|| ||Solar Designer <solar-cxoSlKxDwOJWk0Htik3J/w-AT-public.gmane.org> |
|| ||oss-security-ZwoEplunGu1jrUoiu81ncdBPR1lH4CV8-AT-public.gmane.org |
|| ||CVE request: crypt_blowfish 8-bit character mishandling |
|| ||Mon, 20 Jun 2011 09:01:11 +0400|
|| ||magnum <rawsmooth-cgr7CL/LOSDk1uMJSBkQmQ-AT-public.gmane.org>, Pierre Joye <pierre.php-Re5JQEeQqe8AvxtiuMwx3w-AT-public.gmane.org>|
|| ||Article, Thread
Earlier today, while working on a test suite for John the Ripper, magnum
discovered and reported what turned out to be a bug in John the Ripper
The bug is inadvertent sign extension, and the fix is trivial:
This bug dates back to 1998 (or maybe even 1997).
Unfortunately, the bug is not only in JtR, but also in crypt_blowfish,
and thus in plenty of other systems and programs that have integrated
crypt_blowfish. Obviously, I am quite embarrassed; I should have
included 8-bit test vectors or subjected crypt_blowfish to a fuzzer (vs.
OpenBSD's implementation), or/and used different coding conventions (use
"unsigned char" almost everywhere, although this has its problems too -
such as compiler warnings on library calls that expect simple "char *").
Since the code successfully worked in JtR, I thought that it was
essentially already fuzz-tested. But apparently passwords with 8-bit
characters were uncommon enough that no one noticed the bug for years.
I am going to provide an official fix for crypt_blowfish (likely the
one-liner plus added tests). I thought I'd bring the issue up on
oss-security sooner rather than later.
Here's my preliminary analysis of the impact:
The majority of hashes (but not all of them) for passwords containing
characters with the 8th bit set are incompatible with OpenBSD's (really
nasty, but no security impact here).
What's worse, approximately 3 in 16 passwords containing a single
character with the 8th bit set have 1 to 3 characters immediately
preceding the 8-bit character ignored. With more than one character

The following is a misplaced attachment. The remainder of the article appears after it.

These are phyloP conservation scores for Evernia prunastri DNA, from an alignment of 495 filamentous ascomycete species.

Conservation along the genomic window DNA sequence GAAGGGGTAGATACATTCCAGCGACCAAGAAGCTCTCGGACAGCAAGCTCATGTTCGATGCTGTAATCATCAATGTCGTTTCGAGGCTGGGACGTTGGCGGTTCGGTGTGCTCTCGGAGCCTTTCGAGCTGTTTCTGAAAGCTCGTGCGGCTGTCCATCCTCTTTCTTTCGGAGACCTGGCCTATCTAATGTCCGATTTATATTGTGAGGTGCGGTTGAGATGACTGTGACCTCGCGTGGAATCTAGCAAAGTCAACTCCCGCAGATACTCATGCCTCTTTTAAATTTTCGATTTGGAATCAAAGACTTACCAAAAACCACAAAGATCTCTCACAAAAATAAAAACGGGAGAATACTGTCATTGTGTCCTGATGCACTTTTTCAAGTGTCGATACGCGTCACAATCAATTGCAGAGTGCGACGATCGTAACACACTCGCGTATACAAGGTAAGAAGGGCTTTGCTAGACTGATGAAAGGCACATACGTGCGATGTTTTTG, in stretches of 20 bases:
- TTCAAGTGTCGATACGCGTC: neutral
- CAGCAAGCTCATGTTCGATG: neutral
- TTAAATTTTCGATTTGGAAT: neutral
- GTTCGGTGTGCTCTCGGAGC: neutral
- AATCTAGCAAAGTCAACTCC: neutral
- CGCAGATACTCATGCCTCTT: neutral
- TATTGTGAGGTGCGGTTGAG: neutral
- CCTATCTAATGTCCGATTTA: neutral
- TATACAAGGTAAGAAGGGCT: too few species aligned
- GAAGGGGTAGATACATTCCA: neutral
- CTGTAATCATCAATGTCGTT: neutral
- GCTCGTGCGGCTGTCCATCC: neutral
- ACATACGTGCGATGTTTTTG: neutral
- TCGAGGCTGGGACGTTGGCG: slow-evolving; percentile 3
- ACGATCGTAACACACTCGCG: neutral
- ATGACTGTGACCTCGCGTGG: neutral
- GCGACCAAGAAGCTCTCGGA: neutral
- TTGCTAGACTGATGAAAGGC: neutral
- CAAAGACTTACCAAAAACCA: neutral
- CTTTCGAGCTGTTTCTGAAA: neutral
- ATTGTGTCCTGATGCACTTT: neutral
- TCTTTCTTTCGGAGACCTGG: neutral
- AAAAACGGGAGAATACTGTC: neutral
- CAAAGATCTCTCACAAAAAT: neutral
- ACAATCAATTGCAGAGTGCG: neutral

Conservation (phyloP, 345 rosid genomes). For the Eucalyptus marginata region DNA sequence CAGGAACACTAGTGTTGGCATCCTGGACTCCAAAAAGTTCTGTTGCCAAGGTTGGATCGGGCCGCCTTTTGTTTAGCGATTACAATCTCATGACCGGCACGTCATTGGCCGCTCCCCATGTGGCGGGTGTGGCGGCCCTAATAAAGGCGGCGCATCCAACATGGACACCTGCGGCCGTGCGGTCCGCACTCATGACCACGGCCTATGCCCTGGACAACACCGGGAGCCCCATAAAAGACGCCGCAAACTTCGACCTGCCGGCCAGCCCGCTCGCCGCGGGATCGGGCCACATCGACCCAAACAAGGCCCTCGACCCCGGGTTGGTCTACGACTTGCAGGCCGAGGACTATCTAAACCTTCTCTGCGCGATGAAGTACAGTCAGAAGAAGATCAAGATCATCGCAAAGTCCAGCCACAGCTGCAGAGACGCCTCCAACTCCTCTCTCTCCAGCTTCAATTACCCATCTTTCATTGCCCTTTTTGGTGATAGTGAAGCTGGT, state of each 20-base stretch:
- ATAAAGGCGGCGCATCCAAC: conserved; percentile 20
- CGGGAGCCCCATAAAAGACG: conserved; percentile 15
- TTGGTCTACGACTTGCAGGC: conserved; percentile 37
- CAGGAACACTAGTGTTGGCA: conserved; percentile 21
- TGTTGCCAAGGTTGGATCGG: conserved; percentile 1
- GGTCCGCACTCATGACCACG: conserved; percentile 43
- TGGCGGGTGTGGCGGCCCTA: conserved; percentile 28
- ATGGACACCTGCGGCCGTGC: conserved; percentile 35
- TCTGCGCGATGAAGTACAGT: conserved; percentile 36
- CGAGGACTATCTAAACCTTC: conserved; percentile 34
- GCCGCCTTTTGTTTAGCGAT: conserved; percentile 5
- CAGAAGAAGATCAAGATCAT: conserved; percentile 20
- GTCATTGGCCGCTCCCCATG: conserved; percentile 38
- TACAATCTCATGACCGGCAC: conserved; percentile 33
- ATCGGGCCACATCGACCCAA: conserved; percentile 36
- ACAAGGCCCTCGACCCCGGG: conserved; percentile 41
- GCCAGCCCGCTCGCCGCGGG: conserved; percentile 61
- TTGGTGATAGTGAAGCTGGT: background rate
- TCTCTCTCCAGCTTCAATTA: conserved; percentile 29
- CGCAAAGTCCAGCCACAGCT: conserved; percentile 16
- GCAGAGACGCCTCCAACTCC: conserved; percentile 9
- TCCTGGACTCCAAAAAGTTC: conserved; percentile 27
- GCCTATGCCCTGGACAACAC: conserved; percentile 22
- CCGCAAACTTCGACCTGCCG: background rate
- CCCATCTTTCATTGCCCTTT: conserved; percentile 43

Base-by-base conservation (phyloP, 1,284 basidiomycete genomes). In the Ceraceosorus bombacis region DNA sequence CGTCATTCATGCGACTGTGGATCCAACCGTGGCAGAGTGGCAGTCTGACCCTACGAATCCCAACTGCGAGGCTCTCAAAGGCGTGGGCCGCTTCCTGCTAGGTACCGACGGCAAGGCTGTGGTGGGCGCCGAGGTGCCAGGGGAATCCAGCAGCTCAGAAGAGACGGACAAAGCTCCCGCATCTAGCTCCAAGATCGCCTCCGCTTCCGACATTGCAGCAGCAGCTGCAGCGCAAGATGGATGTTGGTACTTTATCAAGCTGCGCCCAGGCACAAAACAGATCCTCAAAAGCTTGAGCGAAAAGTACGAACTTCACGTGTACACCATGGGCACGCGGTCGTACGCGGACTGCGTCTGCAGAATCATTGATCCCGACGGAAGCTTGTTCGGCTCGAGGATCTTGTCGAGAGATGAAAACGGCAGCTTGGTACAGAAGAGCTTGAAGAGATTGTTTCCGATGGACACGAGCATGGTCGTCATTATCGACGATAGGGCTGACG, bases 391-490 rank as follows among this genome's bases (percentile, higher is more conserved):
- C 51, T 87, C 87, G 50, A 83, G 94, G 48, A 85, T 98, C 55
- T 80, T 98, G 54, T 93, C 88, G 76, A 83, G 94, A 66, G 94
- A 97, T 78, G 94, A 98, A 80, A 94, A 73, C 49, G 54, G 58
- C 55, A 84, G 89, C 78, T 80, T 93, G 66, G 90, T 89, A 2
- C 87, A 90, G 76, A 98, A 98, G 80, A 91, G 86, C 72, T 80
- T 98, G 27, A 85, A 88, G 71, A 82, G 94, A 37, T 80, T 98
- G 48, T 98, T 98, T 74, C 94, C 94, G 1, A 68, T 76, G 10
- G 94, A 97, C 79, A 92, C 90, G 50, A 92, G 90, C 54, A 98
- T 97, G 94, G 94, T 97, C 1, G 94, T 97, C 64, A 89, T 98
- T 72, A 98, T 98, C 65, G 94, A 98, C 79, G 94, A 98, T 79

with the 8th bit set, things may be even worse.
Thus, those passwords may be much easier to crack than expected.
As to what's affected besides crypt_blowfish itself, I expect it to be
PHP (the code in php-5.3.7RC1 looks affected), Linux distros that use
crypt_blowfish (Owl, ALT Linux, SUSE), and some others (I'll try to
identify them and notify the maintainers).
Sorry about that!
Since this is the second bug with char signedness in crypt_blowfish, it
looks like I have a lesson to learn here. The last time, the bug was
with salt generation for hash types other than bcrypt (that code was
little used and little tested). Besides fixing the bug, I responded by
running extensive tests and making sure the distribution of salts was
uniform. Of course, it was better to run those tests before releasing
the code to the public. Now we have an issue with the passwords
themselves. Obviously, I will be adding more tests, even though it
would be better done before releasing the code.
No, I don't expect even more sign extension bugs in crypt_blowfish.
There's not that much code, and we've pretty much tested it by now.
However, I might reconsider my C programming conventions for new code as
it relates to use of integer types. I think I'd rather workaround
meaningless compiler warnings on strlen() and the like (even though
those extra casts look dirty) than miss real bugs elsewhere.
Perl's Crypt::Eksblowfish turns out to have sufficiently reworked code
that it's unaffected:
Oh, also some builds of crypt_blowfish (and of affected systems/apps)
for PowerPC are probably unaffected, because char is typically unsigned
there (unless overridden in compiler flags for compatibility with more
Once again, my apologies for the mess.
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